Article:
Reflections on the Second Week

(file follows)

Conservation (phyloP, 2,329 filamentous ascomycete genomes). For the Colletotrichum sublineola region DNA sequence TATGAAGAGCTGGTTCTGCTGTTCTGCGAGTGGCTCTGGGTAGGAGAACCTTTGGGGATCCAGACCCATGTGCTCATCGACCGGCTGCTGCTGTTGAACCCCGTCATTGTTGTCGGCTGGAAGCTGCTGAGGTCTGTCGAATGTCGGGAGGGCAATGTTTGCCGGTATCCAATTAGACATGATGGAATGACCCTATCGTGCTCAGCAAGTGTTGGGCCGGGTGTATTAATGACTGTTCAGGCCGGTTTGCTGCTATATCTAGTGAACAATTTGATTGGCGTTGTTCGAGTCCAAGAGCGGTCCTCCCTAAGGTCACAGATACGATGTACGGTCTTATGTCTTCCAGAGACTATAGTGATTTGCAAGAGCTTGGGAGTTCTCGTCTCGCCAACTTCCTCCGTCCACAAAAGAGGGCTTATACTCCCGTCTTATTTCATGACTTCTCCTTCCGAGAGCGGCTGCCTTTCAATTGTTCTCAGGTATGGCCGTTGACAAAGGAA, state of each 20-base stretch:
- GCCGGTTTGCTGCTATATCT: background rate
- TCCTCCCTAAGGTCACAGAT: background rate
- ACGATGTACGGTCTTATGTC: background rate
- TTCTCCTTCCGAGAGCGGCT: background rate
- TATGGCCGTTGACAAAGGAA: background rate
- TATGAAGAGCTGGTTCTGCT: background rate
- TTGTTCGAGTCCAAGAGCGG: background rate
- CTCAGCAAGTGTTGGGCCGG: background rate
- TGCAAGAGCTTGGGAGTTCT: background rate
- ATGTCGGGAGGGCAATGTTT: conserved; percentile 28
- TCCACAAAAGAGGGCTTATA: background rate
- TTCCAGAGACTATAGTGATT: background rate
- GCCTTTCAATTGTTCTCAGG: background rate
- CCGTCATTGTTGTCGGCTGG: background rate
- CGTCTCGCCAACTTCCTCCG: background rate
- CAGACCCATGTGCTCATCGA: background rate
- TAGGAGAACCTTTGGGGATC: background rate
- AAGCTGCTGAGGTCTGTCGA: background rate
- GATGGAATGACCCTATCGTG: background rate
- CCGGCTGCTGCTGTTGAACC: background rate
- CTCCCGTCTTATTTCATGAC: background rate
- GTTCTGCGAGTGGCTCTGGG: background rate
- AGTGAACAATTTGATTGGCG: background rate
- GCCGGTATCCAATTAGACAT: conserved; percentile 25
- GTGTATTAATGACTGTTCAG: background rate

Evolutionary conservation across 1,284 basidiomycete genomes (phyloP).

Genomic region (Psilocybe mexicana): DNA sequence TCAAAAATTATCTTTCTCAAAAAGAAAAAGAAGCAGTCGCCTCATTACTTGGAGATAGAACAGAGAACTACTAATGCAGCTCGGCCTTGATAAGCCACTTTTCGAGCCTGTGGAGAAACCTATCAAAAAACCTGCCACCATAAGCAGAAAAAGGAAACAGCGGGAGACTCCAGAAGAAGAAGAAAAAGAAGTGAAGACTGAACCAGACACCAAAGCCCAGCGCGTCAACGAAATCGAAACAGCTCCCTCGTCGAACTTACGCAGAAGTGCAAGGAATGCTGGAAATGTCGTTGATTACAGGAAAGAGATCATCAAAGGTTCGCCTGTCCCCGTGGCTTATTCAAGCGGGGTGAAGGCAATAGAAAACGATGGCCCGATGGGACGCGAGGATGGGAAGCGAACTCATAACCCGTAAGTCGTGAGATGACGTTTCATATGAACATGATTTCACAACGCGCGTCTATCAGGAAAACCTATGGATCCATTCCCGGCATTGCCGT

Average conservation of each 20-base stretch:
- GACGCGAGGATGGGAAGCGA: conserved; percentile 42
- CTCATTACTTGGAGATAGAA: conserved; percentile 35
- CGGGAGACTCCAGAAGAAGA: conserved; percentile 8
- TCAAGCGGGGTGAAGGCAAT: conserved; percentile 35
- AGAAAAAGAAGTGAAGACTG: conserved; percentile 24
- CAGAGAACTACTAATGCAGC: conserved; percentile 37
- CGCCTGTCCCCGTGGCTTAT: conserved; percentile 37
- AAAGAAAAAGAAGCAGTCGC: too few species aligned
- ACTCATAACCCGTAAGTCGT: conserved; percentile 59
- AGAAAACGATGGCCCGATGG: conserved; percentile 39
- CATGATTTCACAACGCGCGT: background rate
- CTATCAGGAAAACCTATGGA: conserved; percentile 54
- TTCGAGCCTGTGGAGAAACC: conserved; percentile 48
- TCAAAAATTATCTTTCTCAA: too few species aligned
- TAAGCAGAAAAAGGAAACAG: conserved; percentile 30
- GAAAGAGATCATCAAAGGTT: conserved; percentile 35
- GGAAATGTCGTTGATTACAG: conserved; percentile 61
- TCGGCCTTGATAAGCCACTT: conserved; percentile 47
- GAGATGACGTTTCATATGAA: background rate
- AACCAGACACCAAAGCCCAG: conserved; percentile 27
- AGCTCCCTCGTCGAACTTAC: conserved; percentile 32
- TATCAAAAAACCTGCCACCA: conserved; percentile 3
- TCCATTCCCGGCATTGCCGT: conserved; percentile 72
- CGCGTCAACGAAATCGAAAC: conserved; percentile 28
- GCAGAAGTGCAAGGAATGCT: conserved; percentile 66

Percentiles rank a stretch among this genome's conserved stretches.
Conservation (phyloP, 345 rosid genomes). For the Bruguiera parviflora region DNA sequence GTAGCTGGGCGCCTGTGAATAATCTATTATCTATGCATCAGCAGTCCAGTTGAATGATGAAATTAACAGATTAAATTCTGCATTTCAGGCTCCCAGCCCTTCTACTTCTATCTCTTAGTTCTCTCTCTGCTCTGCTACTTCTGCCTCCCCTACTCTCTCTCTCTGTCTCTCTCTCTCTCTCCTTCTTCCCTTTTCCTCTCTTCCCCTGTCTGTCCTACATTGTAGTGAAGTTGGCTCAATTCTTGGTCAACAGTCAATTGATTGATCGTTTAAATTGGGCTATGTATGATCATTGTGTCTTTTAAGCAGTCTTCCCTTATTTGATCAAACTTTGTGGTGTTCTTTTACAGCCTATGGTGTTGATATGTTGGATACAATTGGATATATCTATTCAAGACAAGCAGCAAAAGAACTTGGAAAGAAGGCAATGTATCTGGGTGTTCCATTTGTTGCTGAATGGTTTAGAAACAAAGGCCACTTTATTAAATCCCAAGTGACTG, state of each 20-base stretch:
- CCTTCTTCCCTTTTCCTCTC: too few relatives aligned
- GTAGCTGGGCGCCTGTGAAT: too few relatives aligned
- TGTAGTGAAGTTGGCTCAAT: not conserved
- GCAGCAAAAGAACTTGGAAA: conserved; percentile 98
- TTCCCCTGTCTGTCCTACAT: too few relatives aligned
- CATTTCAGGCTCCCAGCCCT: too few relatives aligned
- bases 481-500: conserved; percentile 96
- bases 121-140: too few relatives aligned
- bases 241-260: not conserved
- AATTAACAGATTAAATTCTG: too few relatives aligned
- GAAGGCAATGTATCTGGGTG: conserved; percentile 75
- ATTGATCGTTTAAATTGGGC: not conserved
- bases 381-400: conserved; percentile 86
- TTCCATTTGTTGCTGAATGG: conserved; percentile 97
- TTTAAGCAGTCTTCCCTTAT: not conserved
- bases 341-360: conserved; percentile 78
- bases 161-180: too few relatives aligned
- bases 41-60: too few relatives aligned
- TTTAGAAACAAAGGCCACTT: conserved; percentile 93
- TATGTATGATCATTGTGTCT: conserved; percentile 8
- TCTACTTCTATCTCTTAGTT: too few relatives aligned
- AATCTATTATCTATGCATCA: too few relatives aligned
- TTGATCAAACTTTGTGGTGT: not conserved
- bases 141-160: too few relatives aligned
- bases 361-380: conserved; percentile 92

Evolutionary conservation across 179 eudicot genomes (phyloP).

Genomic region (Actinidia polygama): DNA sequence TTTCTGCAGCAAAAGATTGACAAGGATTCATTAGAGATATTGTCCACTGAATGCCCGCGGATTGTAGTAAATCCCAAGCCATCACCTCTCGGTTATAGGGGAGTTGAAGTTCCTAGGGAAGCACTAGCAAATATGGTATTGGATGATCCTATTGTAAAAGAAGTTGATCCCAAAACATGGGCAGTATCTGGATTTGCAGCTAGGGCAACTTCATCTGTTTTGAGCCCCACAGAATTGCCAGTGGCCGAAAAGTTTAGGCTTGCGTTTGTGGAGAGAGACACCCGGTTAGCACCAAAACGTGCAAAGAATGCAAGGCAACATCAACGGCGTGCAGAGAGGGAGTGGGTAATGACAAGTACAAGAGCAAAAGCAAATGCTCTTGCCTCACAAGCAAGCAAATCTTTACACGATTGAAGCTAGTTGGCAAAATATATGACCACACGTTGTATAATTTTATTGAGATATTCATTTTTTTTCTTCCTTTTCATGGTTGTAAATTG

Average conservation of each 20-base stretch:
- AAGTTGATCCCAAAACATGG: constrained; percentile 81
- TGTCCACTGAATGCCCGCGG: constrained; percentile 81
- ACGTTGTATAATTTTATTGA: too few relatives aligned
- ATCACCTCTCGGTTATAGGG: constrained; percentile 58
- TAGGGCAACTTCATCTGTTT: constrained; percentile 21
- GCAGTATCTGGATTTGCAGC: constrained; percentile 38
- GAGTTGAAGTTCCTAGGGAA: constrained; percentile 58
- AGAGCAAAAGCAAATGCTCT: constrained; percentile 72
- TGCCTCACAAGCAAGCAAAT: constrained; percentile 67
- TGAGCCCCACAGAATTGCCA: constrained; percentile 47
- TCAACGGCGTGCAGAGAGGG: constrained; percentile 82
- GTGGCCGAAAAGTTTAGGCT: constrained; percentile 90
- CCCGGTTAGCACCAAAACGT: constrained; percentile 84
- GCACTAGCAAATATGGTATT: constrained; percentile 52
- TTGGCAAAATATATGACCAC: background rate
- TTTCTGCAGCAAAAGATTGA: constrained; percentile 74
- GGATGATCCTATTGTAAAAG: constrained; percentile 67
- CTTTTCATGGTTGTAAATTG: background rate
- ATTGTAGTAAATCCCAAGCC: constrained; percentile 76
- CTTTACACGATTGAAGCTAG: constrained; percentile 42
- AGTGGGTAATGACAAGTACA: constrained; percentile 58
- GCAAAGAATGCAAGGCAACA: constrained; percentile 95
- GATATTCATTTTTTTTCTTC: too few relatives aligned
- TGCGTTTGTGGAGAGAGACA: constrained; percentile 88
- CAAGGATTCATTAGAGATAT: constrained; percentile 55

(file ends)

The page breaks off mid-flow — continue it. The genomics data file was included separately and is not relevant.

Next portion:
There have been many things I didn’t even know to pray for, yet that were prayed over and answered without my ever even knowing it. I really didn’t know what to pray for, besides, “Yes.” But the prayers of my church and family have been more than answered. My host family is wonderful. Anna Maria has the sweetest dark eyes that are quick to pick up a joke and laugh, but sympathizing and kind when Autumn and I come home with our heads full of planning and preparations and have had hours of sitting through lectures. She always asks about our day, even when all I can say in Spanish is that it was good. Her son, Manuel, is the same, although he knows a little English and can understand a lot. They have several international Spanish students staying with them at any given time. Martin is one, and has been our guide through the city, finally just walking us to the despensa—but it was closed. For the past few days, Elisa, who is from Australia has been here (she was here for several weeks before, has traveled around, and come back for another week and a half). We all sit around the table and laugh during the evening meal, which is the meal we usually all eat together. Anna Maria told us that when we start learning Spanish it would be easy because we can practice on our “family” every night. There are a few other teachers who don’t have families like our and they are thinking about moving out. I don’t think Autumn and I will ever leave—sorry Mom and Dad. There are also things—like living with another teacher—that I hadn’t even thought to pray for, but it has been one of the greatest blessings since being here. Autumn and I can walk to the Parque Central together, get lost going to the despensa together, try to find the bus stop together, she can interpret for me, and we can spend hours talking in the hallway on several freezing Xela nights (our rooms opened to a porch before I moved downstairs, and spending hours at night in the chilly air takes commitment), and finally find the despensa and celebrate with smoothies and frozen yogurt together. Another abundant blessing has been to have Sharde, the other kindergarten teacher, to collaborate with. We met for all our lesson planning and she helped me set up my room. It has been great to be able to plan with a teacher that has taught kinder before and knows how everything needs to go. We’ve had fun cutting out birthday cakes for our birthday walls and looking over new curriculum together. She has an outgoing and encouraging personality that has been perfect as my first-year teaching partner.